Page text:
China steel output hits record in June

Nigerian inflation still records double digit higher food prices in June

FAI grew 8.6 percent year-on-year in the first six months, down 0.6 percentage points from the first quarter, according to the National Bureau of Statistics (NBS).

The government has trimmed its 2017 growth target to about 6.5%, after it expanded 6.7% in 2016 - its slowest rate in more than a quarter of a century.

On a quarterly basis, China's growth improved to 1.7% in Q2 compared to a year ago.

Industrial output for June grew by 7.6 percent, well above the forecast of 6.5 percent, and retail spending rose by 11 percent compared to June the previous year.

Analysts had expected quarterly growth would quicken to 1.7 per cent.

The data adds to evidence that China's property market boom is running out of steam as the government continues cooling measures to quash potential asset bubbles.

Last week's data showed that China's exports, as well as imports in June, grew more than expected from a year before, which may offset sluggishness in other parts of the economy in the second quarter of this year.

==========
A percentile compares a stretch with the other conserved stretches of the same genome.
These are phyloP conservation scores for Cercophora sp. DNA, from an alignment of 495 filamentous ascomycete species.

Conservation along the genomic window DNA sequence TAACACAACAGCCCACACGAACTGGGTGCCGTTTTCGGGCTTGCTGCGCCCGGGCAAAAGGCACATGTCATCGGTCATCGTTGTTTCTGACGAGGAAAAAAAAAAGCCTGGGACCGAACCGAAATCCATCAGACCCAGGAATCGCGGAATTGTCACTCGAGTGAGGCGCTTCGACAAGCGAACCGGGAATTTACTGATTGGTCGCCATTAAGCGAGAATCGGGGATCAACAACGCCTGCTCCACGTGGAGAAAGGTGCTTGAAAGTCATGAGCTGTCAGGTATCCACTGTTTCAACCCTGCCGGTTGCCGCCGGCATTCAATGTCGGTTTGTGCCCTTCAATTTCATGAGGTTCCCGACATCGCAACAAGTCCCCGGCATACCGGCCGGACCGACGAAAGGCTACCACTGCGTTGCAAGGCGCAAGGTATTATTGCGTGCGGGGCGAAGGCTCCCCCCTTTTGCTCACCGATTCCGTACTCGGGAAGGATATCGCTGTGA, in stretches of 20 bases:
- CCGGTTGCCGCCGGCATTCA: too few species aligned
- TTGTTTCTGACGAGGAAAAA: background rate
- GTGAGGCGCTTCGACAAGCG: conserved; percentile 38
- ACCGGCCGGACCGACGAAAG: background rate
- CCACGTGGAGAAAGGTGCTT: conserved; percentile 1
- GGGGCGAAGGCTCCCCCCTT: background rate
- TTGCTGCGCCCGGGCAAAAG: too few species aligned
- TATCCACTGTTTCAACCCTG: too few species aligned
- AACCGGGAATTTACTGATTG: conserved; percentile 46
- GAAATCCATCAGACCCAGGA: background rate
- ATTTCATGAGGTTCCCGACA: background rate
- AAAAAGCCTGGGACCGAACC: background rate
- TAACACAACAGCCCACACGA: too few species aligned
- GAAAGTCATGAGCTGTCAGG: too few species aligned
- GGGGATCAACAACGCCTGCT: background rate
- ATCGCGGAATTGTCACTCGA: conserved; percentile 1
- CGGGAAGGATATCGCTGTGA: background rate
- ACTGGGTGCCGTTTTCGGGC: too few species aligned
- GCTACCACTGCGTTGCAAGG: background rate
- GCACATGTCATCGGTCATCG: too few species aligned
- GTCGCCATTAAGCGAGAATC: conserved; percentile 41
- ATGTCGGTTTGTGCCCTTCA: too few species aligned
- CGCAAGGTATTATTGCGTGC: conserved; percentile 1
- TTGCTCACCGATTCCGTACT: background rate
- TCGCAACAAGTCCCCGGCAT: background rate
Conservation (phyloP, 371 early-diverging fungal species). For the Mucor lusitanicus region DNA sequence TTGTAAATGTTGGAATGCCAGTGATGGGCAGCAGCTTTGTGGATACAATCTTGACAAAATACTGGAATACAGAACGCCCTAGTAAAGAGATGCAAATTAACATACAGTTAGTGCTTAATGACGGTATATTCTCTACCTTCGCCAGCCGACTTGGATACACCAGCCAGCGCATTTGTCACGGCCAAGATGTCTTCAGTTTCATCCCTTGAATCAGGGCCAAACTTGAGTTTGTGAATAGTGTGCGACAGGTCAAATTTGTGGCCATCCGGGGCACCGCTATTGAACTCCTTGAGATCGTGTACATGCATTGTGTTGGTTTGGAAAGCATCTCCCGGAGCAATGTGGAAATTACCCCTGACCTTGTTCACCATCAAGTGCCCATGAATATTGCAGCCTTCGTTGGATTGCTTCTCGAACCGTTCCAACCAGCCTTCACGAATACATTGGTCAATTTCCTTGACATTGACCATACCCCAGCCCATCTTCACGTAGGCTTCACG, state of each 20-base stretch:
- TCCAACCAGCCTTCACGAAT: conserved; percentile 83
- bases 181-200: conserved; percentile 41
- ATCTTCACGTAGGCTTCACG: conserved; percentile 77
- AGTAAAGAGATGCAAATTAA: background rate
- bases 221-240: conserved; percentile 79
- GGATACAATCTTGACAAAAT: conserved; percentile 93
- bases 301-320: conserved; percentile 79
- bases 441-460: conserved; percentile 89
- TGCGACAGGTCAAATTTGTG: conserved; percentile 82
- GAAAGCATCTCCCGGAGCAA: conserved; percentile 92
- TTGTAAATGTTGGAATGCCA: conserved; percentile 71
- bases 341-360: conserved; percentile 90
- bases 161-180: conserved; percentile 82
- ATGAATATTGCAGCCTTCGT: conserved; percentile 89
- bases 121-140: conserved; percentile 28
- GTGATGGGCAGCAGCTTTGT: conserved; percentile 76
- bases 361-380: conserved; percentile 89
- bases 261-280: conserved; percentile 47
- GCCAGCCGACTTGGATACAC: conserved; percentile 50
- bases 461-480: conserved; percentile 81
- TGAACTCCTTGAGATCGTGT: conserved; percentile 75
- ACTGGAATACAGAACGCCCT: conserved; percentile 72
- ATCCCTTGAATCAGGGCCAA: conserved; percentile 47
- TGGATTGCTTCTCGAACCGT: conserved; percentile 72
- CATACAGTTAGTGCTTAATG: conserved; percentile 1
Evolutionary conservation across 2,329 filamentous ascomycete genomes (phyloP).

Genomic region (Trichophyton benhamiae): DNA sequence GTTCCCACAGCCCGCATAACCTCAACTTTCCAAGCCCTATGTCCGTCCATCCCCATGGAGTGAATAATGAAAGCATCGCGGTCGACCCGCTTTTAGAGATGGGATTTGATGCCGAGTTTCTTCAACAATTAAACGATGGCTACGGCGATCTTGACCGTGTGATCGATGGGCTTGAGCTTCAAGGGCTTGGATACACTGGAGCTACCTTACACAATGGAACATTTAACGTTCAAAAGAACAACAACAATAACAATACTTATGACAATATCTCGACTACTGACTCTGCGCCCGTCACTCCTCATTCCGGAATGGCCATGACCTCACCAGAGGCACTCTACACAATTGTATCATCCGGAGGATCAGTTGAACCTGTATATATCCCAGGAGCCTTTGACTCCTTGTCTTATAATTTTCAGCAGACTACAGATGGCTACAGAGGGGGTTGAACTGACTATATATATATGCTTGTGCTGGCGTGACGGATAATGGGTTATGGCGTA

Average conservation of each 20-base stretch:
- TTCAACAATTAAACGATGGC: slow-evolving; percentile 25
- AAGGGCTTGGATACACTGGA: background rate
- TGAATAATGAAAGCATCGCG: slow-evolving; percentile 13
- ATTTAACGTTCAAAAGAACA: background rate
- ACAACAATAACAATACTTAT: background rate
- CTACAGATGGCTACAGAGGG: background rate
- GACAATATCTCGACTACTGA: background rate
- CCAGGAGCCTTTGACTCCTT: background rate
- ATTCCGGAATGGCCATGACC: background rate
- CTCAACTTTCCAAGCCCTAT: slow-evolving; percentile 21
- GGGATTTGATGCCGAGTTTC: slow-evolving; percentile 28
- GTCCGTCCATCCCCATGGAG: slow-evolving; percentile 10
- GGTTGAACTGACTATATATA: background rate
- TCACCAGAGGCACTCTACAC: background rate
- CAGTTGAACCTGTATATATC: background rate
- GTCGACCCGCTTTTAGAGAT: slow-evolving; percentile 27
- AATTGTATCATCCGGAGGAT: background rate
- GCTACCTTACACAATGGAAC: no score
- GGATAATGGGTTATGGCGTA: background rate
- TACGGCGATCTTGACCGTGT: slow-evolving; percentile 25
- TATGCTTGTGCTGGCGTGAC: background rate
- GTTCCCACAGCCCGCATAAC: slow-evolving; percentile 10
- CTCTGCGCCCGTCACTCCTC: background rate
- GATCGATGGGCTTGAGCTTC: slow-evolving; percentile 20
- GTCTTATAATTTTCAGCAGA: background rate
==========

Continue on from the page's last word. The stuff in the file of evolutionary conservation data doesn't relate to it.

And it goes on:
The statistics bureau urged that China should be "united even closer around the Party Central Committee with Comrade Xi Jinping at its core" to overcome any uncertain economic factors at home and overseas.

Mainland markets traded in negative territory for the first half of the day, with the Shanghai Composite down nearly 2.5 percent at one point and the Shenzhen Composite down more than 3 percent.

While growth in the high-flying property sector has cooled this year, a rebound in exports after several years of decline has helped prevent any broader slowdown in China's economy. The growth was forecast to stay at 6.5%.

China's June crude oil output fell 2.3 percent on the year to 16.21 million tonnes, or 3.94 million barrels per day (bpd), the National Bureau of Statistics said on Monday.

But The People's Bank of China did not follow the United States in raising interest rates in June, which would further temper, despite capital flowing out of the country and instead has injected liquidity into the market to counter the prospect of a credit crunch.

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